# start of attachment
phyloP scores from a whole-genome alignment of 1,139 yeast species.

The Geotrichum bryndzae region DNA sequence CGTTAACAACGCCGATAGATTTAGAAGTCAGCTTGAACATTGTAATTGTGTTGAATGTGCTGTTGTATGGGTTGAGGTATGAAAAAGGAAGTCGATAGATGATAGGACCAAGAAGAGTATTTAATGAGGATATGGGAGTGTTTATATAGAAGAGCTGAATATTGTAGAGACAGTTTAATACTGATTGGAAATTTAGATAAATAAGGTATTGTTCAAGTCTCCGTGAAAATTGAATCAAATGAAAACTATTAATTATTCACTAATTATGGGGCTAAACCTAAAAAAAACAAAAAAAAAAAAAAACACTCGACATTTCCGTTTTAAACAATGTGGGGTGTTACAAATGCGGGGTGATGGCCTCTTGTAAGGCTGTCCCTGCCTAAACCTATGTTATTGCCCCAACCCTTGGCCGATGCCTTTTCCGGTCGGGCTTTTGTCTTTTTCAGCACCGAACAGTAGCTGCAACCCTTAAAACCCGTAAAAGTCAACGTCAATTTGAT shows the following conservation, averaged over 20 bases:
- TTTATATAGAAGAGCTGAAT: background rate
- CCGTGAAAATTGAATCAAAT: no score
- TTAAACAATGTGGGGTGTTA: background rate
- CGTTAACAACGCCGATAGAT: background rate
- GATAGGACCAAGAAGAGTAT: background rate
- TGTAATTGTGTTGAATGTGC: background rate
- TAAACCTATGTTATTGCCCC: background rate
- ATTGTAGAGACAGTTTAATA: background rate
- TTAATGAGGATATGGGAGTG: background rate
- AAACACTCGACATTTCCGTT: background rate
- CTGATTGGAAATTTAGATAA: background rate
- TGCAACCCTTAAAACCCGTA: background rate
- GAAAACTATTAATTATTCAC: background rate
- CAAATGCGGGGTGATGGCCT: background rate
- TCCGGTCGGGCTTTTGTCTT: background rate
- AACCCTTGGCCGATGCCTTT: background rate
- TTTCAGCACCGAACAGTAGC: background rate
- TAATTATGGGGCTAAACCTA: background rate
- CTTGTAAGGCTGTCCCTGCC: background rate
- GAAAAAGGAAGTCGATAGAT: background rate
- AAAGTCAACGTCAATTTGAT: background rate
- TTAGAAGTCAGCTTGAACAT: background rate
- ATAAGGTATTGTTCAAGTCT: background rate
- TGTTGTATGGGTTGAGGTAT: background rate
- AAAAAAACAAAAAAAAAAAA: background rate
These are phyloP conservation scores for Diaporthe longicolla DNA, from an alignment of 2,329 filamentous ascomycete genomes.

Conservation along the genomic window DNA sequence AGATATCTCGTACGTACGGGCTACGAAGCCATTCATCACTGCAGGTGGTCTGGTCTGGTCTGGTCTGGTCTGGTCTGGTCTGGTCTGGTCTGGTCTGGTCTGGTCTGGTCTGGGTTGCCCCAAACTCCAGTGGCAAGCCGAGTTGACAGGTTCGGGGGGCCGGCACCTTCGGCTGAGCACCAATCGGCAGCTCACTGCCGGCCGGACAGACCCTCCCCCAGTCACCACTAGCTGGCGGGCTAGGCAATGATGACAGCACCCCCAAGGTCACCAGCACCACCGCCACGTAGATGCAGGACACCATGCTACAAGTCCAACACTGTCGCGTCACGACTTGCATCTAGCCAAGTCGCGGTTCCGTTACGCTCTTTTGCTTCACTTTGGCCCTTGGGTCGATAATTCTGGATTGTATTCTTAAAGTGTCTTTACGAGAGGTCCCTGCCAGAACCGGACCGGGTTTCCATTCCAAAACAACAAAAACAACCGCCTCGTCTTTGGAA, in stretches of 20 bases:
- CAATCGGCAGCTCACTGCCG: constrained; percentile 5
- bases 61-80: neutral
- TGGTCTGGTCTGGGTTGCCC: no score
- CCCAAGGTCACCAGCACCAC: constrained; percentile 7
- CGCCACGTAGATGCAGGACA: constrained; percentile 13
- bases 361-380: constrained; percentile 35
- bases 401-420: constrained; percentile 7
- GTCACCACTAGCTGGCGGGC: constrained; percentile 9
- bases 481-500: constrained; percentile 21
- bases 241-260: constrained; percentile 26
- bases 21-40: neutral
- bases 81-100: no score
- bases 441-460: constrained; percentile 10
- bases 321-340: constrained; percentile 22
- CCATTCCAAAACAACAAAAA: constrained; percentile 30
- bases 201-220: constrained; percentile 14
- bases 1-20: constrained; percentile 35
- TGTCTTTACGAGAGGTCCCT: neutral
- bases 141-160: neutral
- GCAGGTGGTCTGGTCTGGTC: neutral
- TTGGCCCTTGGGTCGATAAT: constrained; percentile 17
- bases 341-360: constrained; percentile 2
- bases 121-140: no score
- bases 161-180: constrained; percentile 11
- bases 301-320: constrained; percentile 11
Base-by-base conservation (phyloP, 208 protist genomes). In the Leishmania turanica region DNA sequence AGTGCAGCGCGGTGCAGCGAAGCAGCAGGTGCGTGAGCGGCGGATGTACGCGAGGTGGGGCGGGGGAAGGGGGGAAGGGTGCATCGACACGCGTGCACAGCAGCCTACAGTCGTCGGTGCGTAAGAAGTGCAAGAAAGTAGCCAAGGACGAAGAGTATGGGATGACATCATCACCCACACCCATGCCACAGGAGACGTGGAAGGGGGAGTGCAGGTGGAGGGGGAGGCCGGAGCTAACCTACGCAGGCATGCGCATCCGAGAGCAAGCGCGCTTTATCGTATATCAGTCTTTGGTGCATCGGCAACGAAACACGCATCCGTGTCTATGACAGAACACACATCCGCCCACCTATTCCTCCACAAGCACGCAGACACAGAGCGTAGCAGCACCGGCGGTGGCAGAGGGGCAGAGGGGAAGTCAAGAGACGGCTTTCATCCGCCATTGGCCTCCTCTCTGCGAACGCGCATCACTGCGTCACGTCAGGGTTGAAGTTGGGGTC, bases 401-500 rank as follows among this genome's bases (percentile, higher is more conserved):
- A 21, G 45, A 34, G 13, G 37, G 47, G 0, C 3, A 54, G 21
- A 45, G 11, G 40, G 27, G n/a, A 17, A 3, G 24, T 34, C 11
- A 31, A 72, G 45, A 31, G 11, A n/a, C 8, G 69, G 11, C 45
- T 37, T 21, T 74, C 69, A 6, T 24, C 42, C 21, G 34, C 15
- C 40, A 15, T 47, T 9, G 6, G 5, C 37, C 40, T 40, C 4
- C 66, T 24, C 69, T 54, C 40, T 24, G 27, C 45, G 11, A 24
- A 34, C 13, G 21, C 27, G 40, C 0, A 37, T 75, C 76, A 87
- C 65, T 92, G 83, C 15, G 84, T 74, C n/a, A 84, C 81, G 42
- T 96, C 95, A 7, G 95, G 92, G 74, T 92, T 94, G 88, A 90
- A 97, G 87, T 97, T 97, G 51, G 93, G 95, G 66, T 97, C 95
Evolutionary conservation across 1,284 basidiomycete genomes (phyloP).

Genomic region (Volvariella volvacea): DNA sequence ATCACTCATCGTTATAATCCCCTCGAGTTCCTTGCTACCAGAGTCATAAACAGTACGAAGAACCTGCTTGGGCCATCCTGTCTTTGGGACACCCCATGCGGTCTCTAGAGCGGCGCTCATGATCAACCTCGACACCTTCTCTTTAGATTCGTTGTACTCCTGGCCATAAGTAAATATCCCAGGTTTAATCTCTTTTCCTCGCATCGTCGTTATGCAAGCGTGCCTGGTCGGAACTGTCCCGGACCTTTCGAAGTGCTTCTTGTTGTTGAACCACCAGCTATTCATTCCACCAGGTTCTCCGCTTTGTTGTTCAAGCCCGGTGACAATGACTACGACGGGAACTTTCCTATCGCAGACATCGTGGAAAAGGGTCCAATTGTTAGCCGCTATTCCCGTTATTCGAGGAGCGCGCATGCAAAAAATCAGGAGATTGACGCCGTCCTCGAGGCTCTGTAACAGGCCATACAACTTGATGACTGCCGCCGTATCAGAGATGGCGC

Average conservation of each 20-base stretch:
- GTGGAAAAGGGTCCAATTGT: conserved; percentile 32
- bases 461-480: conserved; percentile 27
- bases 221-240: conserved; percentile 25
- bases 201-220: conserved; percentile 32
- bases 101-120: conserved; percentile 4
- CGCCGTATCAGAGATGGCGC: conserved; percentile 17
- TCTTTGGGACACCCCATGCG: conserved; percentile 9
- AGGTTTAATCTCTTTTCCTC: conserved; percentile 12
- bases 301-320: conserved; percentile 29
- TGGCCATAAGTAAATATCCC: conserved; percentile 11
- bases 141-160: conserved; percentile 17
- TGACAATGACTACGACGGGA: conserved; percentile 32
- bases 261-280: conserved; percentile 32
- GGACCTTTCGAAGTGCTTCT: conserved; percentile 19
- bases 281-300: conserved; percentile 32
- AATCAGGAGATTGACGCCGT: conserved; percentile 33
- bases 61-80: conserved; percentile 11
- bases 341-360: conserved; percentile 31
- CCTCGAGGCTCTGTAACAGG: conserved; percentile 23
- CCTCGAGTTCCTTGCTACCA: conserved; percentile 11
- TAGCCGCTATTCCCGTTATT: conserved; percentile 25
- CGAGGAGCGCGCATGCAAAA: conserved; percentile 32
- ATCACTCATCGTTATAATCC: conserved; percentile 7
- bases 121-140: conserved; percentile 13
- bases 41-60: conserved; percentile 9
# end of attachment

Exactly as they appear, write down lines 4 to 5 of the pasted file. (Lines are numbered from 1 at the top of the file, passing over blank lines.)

- CCGTGAAAATTGAATCAAAT: no score
- TTAAACAATGTGGGGTGTTA: background rate